Introduction

Appears in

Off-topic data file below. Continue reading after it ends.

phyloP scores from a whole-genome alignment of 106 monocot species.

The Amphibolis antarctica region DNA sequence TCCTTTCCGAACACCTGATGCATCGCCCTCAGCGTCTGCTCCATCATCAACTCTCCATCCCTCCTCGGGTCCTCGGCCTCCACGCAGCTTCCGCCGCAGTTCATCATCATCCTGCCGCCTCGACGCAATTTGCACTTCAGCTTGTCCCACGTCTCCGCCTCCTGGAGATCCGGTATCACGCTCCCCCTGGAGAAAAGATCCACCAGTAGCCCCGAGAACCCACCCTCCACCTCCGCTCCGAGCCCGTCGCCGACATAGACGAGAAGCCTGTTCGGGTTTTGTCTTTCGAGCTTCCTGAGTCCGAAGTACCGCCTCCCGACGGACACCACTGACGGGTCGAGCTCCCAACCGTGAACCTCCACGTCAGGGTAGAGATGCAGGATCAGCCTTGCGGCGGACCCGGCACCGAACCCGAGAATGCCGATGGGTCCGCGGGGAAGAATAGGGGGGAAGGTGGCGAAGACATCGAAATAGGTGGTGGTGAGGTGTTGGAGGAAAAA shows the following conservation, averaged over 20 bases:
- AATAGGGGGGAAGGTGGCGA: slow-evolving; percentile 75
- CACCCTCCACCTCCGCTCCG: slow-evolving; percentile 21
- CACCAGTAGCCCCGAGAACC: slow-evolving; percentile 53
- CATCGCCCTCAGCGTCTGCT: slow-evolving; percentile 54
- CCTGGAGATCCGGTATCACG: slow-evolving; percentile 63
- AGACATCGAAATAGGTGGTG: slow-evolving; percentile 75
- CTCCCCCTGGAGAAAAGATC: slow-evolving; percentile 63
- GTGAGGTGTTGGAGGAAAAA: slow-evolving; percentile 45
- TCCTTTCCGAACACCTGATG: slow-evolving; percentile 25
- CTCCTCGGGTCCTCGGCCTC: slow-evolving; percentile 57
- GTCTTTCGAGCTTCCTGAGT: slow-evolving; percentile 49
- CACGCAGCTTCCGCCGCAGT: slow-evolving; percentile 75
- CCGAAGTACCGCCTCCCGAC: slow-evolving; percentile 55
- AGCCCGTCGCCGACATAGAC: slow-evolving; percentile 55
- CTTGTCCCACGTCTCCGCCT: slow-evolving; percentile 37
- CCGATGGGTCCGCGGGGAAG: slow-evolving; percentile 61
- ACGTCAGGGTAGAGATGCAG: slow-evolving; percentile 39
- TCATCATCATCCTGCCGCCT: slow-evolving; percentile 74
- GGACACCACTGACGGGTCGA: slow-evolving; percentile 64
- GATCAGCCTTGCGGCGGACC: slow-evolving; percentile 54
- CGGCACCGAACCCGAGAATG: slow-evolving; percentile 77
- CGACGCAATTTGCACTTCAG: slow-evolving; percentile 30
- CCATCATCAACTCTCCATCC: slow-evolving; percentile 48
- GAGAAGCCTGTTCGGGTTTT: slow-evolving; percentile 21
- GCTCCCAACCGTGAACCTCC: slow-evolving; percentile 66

I have always believed that one of the hallmarks of a great restaurant is the care and attention it gives to its vegetables. The same could be said of the way we cook at home. All too often the cook’s efforts are focused on producing meat or fish as the centrepiece of the meal and vegetables are not much more than an afterthought -boiled, then hastily tipped into a serving dish without much consideration for seasoning and presentation. Of course, it’s hard to juggle the different elements of a meal and bring everything to the table at the same time in a state of perfection. Yet vegetables really do repay a little effort. Their natural flavours shine with just the minimum of encouragement – a sprinkling of chopped fresh mint on tender young peas or courgettes; a grating of nutmeg stirred into creamy mashed potatoes or lightly cooked spinach; a hint of oriental spicing with dark leafy greens such as curly kale or chard.